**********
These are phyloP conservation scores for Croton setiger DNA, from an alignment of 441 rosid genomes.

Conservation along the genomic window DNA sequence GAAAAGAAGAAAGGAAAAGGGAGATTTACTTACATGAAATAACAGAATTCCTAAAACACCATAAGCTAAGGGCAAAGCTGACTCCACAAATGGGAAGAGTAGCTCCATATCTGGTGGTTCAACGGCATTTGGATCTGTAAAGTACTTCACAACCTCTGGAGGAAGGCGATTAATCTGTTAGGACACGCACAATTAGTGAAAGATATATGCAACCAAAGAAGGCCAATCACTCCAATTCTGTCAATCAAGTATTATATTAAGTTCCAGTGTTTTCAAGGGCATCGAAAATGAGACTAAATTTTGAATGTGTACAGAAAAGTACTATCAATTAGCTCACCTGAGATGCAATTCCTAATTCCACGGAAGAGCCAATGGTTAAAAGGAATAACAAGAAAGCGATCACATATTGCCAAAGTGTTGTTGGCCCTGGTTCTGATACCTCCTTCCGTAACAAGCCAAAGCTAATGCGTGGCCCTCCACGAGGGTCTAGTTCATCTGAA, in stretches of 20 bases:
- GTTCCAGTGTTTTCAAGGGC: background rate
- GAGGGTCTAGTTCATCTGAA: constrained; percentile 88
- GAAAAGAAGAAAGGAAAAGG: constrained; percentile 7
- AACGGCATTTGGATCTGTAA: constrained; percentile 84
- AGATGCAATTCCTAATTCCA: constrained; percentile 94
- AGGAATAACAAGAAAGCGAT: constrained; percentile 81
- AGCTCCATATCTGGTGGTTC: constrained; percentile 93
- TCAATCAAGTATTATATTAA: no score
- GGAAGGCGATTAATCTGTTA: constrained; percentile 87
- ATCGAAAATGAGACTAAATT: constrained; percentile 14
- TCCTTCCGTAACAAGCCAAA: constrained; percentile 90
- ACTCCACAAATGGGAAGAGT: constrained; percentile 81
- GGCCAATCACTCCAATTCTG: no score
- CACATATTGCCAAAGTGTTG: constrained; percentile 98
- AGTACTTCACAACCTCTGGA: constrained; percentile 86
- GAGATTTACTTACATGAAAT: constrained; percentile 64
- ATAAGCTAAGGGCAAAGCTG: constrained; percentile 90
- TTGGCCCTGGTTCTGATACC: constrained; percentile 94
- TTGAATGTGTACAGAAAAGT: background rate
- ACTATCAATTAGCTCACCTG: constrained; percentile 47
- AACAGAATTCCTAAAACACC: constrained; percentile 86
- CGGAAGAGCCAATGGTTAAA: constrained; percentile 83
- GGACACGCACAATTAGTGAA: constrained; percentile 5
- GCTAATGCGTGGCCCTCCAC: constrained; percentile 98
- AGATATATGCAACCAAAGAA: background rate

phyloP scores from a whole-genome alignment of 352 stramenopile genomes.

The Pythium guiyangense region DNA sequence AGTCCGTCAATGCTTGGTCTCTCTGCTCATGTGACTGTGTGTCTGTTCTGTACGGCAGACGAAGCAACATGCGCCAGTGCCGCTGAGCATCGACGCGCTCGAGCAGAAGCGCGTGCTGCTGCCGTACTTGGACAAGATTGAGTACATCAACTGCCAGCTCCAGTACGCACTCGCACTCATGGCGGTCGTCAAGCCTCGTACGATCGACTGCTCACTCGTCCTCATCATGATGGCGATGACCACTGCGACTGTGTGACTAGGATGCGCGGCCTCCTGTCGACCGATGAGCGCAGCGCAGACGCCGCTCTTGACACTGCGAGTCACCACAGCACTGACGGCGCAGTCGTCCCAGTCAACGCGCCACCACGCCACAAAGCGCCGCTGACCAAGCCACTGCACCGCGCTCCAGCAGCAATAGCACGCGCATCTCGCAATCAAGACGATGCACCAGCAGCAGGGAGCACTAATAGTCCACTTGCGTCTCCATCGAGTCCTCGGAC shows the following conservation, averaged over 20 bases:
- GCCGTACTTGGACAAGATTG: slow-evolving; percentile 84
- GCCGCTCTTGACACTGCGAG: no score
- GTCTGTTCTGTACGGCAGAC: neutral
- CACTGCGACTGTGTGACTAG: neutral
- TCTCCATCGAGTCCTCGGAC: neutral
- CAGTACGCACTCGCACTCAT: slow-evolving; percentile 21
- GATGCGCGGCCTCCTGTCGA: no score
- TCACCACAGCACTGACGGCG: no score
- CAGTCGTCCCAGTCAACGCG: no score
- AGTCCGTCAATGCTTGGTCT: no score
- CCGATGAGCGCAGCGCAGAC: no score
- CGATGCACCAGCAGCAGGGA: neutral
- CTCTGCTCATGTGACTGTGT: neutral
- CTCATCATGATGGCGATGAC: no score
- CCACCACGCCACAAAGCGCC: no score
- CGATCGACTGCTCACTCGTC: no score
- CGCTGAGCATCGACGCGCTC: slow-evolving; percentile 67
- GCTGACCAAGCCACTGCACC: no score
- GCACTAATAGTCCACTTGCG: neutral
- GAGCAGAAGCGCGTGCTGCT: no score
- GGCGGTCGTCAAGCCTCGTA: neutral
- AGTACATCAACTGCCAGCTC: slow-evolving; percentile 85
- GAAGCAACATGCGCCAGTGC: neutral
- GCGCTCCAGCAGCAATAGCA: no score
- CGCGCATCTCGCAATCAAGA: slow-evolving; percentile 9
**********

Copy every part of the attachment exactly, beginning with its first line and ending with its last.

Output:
These are phyloP conservation scores for Croton setiger DNA, from an alignment of 441 rosid genomes.

Conservation along the genomic window DNA sequence GAAAAGAAGAAAGGAAAAGGGAGATTTACTTACATGAAATAACAGAATTCCTAAAACACCATAAGCTAAGGGCAAAGCTGACTCCACAAATGGGAAGAGTAGCTCCATATCTGGTGGTTCAACGGCATTTGGATCTGTAAAGTACTTCACAACCTCTGGAGGAAGGCGATTAATCTGTTAGGACACGCACAATTAGTGAAAGATATATGCAACCAAAGAAGGCCAATCACTCCAATTCTGTCAATCAAGTATTATATTAAGTTCCAGTGTTTTCAAGGGCATCGAAAATGAGACTAAATTTTGAATGTGTACAGAAAAGTACTATCAATTAGCTCACCTGAGATGCAATTCCTAATTCCACGGAAGAGCCAATGGTTAAAAGGAATAACAAGAAAGCGATCACATATTGCCAAAGTGTTGTTGGCCCTGGTTCTGATACCTCCTTCCGTAACAAGCCAAAGCTAATGCGTGGCCCTCCACGAGGGTCTAGTTCATCTGAA, in stretches of 20 bases:
- GTTCCAGTGTTTTCAAGGGC: background rate
- GAGGGTCTAGTTCATCTGAA: constrained; percentile 88
- GAAAAGAAGAAAGGAAAAGG: constrained; percentile 7
- AACGGCATTTGGATCTGTAA: constrained; percentile 84
- AGATGCAATTCCTAATTCCA: constrained; percentile 94
- AGGAATAACAAGAAAGCGAT: constrained; percentile 81
- AGCTCCATATCTGGTGGTTC: constrained; percentile 93
- TCAATCAAGTATTATATTAA: no score
- GGAAGGCGATTAATCTGTTA: constrained; percentile 87
- ATCGAAAATGAGACTAAATT: constrained; percentile 14
- TCCTTCCGTAACAAGCCAAA: constrained; percentile 90
- ACTCCACAAATGGGAAGAGT: constrained; percentile 81
- GGCCAATCACTCCAATTCTG: no score
- CACATATTGCCAAAGTGTTG: constrained; percentile 98
- AGTACTTCACAACCTCTGGA: constrained; percentile 86
- GAGATTTACTTACATGAAAT: constrained; percentile 64
- ATAAGCTAAGGGCAAAGCTG: constrained; percentile 90
- TTGGCCCTGGTTCTGATACC: constrained; percentile 94
- TTGAATGTGTACAGAAAAGT: background rate
- ACTATCAATTAGCTCACCTG: constrained; percentile 47
- AACAGAATTCCTAAAACACC: constrained; percentile 86
- CGGAAGAGCCAATGGTTAAA: constrained; percentile 83
- GGACACGCACAATTAGTGAA: constrained; percentile 5
- GCTAATGCGTGGCCCTCCAC: constrained; percentile 98
- AGATATATGCAACCAAAGAA: background rate

phyloP scores from a whole-genome alignment of 352 stramenopile genomes.

The Pythium guiyangense region DNA sequence AGTCCGTCAATGCTTGGTCTCTCTGCTCATGTGACTGTGTGTCTGTTCTGTACGGCAGACGAAGCAACATGCGCCAGTGCCGCTGAGCATCGACGCGCTCGAGCAGAAGCGCGTGCTGCTGCCGTACTTGGACAAGATTGAGTACATCAACTGCCAGCTCCAGTACGCACTCGCACTCATGGCGGTCGTCAAGCCTCGTACGATCGACTGCTCACTCGTCCTCATCATGATGGCGATGACCACTGCGACTGTGTGACTAGGATGCGCGGCCTCCTGTCGACCGATGAGCGCAGCGCAGACGCCGCTCTTGACACTGCGAGTCACCACAGCACTGACGGCGCAGTCGTCCCAGTCAACGCGCCACCACGCCACAAAGCGCCGCTGACCAAGCCACTGCACCGCGCTCCAGCAGCAATAGCACGCGCATCTCGCAATCAAGACGATGCACCAGCAGCAGGGAGCACTAATAGTCCACTTGCGTCTCCATCGAGTCCTCGGAC shows the following conservation, averaged over 20 bases:
- GCCGTACTTGGACAAGATTG: slow-evolving; percentile 84
- GCCGCTCTTGACACTGCGAG: no score
- GTCTGTTCTGTACGGCAGAC: neutral
- CACTGCGACTGTGTGACTAG: neutral
- TCTCCATCGAGTCCTCGGAC: neutral
- CAGTACGCACTCGCACTCAT: slow-evolving; percentile 21
- GATGCGCGGCCTCCTGTCGA: no score
- TCACCACAGCACTGACGGCG: no score
- CAGTCGTCCCAGTCAACGCG: no score
- AGTCCGTCAATGCTTGGTCT: no score
- CCGATGAGCGCAGCGCAGAC: no score
- CGATGCACCAGCAGCAGGGA: neutral
- CTCTGCTCATGTGACTGTGT: neutral
- CTCATCATGATGGCGATGAC: no score
- CCACCACGCCACAAAGCGCC: no score
- CGATCGACTGCTCACTCGTC: no score
- CGCTGAGCATCGACGCGCTC: slow-evolving; percentile 67
- GCTGACCAAGCCACTGCACC: no score
- GCACTAATAGTCCACTTGCG: neutral
- GAGCAGAAGCGCGTGCTGCT: no score
- GGCGGTCGTCAAGCCTCGTA: neutral
- AGTACATCAACTGCCAGCTC: slow-evolving; percentile 85
- GAAGCAACATGCGCCAGTGC: neutral
- GCGCTCCAGCAGCAATAGCA: no score
- CGCGCATCTCGCAATCAAGA: slow-evolving; percentile 9